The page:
If you are like me, your social feeds and your mind blew up on April 21. It was the unbelievable, no-fucking-way day that Prince died.
Everyone over the age of 30–hell, everyone period–should have a Prince story. A moment in time that transcended from good to EPIC simply because someone, somewhere had the wisdom to throw on some Prince jams.
Perhaps the best tribute came from fellow Twin Cities native son, Paul Westerberg of that scruffy bunch of nerf herders called the Replacements. Westerberg simply wrote, “I Can’t Think of Anyone Better.”
My first recollection of seeing him was a dress rehearsal for one of his early tours. I was next to another musician, a couple other guys that were up-and-comers and that thought they were hot shit, and we were watching Prince. The guy turned to me and said, “I’m fucking embarrassed to be alive.” And that’s how I felt. He was so good. It was like, “What are we doing? This guy is, like, on a different planet than we are.”
After reading this essay, I sat and tried to think of one modern-era musician who was/is better than Prince. I can think of no one. Not Dylan. Not Lennon/McCartney, not Jagger/Richards. Not even David Bowie. Prince was all those guys plus James Brown, Little Richard, and Jimi Hendrix turned up way over 11.
There is no one who had/has Prince’s level of musicianship, composition skills, creativity, style and just the right amount of cray-cray to push a person’s boundaries and buttons. He was transcendent. And every moment Prince touched? It suddenly and magically became transcendent, too.
I was lucky enough to see Prince twice. One was a “secret” late-night show in Vegas at the MGM Grand. I had heard from other musicians in Minneapolis that Prince would often “just show up” late at night at random bars throughout the Twin Cities and start jamming. He also did this everywhere he would travel. And Prince jams. And jams. And jams. He played for like three hours that night. I was astounded by his energy level. But also…
His guitar playing. I don’t think many people realize what an incredible guitarist he was. I’ve never seen anyone play the way Prince did, and still move around the stage and dance like it was nothing.
“You people want hits? I’ll tear this place down,” Prince yelled during his show at the Rio in Las Vegas during his 3121 residency. “I got too many hits!”
Every musician I’ve ever interviewed? They are completely in awe of his mad skills not only on the guitar but on every instrument. I have never talked to any professional rock star not completely humbled by Prince. No one. They do not exist. He is so universally awesome that it must be agreed upon by everyone. Saying you don’t like Prince is like saying you don’t like the Sky, or the Ocean, or Oxygen. Or being Alive.
Ever have a moment that seemed to transcend all space and time and awesomeness because of Prince? That is a Prince moment. Here are a few of mine:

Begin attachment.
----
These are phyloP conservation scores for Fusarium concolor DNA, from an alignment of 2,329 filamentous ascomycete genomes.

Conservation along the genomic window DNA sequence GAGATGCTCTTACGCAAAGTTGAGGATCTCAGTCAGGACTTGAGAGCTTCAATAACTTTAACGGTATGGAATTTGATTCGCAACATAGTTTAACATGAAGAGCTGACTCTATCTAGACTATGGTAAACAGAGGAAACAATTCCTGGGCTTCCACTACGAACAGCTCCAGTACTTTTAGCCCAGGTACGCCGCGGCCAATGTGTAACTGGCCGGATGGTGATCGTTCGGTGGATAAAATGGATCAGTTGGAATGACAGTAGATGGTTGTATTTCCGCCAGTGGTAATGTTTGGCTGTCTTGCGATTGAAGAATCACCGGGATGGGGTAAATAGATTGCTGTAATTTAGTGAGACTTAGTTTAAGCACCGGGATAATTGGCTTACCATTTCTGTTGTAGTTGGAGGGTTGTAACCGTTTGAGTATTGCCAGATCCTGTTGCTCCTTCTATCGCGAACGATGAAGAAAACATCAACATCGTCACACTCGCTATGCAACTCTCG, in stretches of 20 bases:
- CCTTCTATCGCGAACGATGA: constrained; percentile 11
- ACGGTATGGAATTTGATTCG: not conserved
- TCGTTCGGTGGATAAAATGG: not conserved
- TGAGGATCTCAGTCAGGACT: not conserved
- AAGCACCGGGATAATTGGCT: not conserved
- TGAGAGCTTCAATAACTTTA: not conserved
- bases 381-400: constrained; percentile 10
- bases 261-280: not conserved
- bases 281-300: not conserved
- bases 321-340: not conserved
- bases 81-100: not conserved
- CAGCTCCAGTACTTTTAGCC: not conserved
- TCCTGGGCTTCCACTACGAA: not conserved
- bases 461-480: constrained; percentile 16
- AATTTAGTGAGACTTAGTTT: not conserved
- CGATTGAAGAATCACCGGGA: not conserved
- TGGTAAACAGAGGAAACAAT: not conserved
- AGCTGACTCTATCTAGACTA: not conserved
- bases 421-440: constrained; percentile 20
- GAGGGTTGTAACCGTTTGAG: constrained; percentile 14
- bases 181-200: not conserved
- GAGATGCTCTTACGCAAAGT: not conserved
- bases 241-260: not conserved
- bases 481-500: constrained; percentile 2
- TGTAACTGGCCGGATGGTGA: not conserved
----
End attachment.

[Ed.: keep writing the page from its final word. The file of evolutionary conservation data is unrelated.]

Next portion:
My trifecta of ’80s top albums goes back to the Big Three, brought to our small, rural farmhouse thanks to the Columbia Record and Tape Club. Michael Jackson’s “Thriller,” Madonna’s “Like a Virgin,” and Prince’s “Purple Rain” fueled many impromptu living room dance parties, but no record felt as fun and delightfully bad as Prince. We didn’t know exactly what it all meant–we were in grade school–and when Little Nikki started to grind it pissed off our mother like nothing else. But, and this is a big BUT, kudos to her for never taking it away. Even Cathy knew we had to kick out the jams.
When I still lived in Iowa, a long time ago, in a galaxy far, far away, we were out for the night and ended up at this fan-fucking-tastic gay dive bar. It was karaoke night, and we got on stage and did a bring-the-house-down version of “I Would Die 4 U.” Apparently, we also made enough tip money to go out for breakfast at Denny’s. I can’t remember what we had, but ideally, I would like to say it was pancakes. Prince would’ve wanted it that way.
Speaking of karaoke, the Best Karaoke Performance I ever saw goes to an unknown transgender woman at Carol’s in Uptown, another stellar dive bar on the North Side of Chicago. This performer gave it her all on “Purple Rain,” belting out the long ending with the “Woo, woo, woo woos,” right on time and on key and killed it, which is saying something with Carol’s motley crew of old-timers, cowboys, rednecks, bluesmen, hookers, politicians, hipsters, you name it. Best karaoke drop-the-mic performance I ever saw.
I can’t even count how many rocket-queen party nights in Brooklyn were powered by Prince. One particular evening, I was smoking on my stoop and watching a little kid, maybe 6 or 7 years old, doing sweet moves on this little electric motorbike … to Prince! Back and forth he would zip on his bike, standing on the seat, standing on the handlebars, doing gymnastics, to his little radio that was blasting Prince. I was like, “Damn, that has got to be the coolest kid who ever lived.” The coolest kid since Prince was young anyway.
So, there you have it. Transcendent moments in life brought to you by Prince. I’m sure there will hopefully be dozens, hundreds, thousands more. Sure, he would’ve been the guy who recorded 30, 40, 100 more albums, and toured until they were rolling him on and off the stage. But sadly, we have what we have. And what we have is really so very damn much.